The Unity of Mathematics

"The Unity of Mathematics" was an International Conference in honor of the 90th Birthday of Israel M. Gelfand. It was held in Cambridge, MA on August 31st to September 4th, 2003.

Below are his conference talk and his dinner talk (given at the conference dinner at Royal East Restaurant).


(a few remarks)

PDF of the full talk


This conference is called The Unity of Mathematics. I would like to make a few remarks on this wonderful theme.

I do not consider myself a prophet. I am simply a student. All my life I have been learning from great mathematicians such as Euler and Gauss, from my older and younger colleagues, from my friends and collaborators, and most importantly from my students. This is my way to continue working.

Many people consider mathematics to be a boring and formal science. However, any really good work in mathematics always has in it: beauty, simplicity, exactness and crazy ideas. This is a strange combination. I understood earlier that this combination is essential on the example of classical music and poetry. But it is also typical in mathematics. Perhaps it is not by chance that many mathematicians enjoy serious music.

This combination of beauty, simplicity, exactness and crazy ideas is, I think, common to both mathematics and music. When we think about music we do not divide it into specific areas as we often do in mathematics. If we ask a composer what is his profession, he will answer, "I am a composer." He is unlikely to answer, "I am a composer of quartets." Maybe this is the reason why when I am asked what kind of mathematics I do, I just answer, "I am a mathematician."

I was lucky to meet the great Paul Dirac, with whom I spent a few days in Hungary. I learned a lot from him.

In the 1930's, a young physicist, Pauli, wrote one of the best books on quantum mechanics. In the last chapter of this book, Pauli discusses the Dirac equations. He writes the Dirac equations have weak points because they yield improbable and even crazy conclusions:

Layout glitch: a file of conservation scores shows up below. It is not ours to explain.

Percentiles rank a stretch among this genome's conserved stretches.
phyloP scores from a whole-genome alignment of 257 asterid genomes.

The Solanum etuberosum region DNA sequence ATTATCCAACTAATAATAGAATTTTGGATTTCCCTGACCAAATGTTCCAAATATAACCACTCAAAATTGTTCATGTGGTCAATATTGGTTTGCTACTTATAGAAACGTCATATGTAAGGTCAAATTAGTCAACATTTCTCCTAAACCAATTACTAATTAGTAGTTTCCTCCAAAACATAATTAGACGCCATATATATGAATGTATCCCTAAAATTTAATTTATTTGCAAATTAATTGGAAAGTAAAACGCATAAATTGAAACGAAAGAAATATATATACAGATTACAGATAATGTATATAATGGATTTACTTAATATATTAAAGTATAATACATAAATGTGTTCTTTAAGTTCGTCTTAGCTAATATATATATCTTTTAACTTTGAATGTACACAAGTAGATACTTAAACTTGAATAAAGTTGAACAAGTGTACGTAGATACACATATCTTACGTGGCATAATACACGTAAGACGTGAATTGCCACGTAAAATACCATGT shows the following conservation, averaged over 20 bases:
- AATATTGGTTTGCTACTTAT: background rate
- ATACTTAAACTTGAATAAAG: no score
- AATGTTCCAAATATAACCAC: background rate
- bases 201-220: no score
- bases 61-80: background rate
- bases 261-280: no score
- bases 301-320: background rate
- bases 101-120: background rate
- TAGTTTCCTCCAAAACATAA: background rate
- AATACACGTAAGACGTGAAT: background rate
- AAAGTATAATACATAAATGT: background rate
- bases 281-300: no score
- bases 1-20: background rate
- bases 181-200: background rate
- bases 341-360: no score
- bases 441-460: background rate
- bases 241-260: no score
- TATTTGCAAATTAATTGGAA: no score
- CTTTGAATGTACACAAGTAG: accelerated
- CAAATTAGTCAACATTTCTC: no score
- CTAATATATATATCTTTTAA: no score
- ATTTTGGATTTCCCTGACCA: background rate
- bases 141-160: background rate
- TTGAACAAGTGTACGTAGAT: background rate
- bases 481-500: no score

1. These equations assume that, besides an electron, there exists a positively charged particle, the positron, which no one ever observed.
  2. Moreover, the electron behaves strangely upon meeting the positron. The two annihilate each other and form two photons.
    And what is completely crazy:
  3. Two photons can turn into an electron-positron pair.

Pauli writes that despite this, the Dirac equations are quite interesting and especially the Dirac matrices deserve attention.

I asked Dirac,
"Paul, why, in spite of these comments, did you not abandon your equations and continue to pursue your results?"

"Because they are beautiful."

Now there is a radical perestroika of the fundamental language of mathematics. I will talk about this later. During this time, it is especially important to remember the unity of mathematics, to remember its beauty, simplicity, exactness and crazy ideas. I want to remind you that when the style of music changed in the 20th century many people said that the modern music lacked harmony, did not follow standard rules, had dissonances, and so on. However, Shoenberg, Stravinsky, Shostakovich and Schnitke were as exact in their music as Bach, Mozart and Beethoven.

read the full talk



(given at the conference dinner at Royal East Restaurant on September 3, 2003)

It is a real pleasure to see all of you. I was asked many questions. I will try to answer some of them.

  • The first question is: Why at my age I can work in mathematics?
  • The second: What we must do in mathematics?
  • And the third: What is the future of mathematics?
I think these questions are too specific. I will instead try to answer my own question:
  • What is mathematics? (Laughter)

Let us begin with the last question: What is mathematics?

From my point of view, mathematics is a part of our culture like music, poetry and philosophy. I talked about this in my lecture at the conference.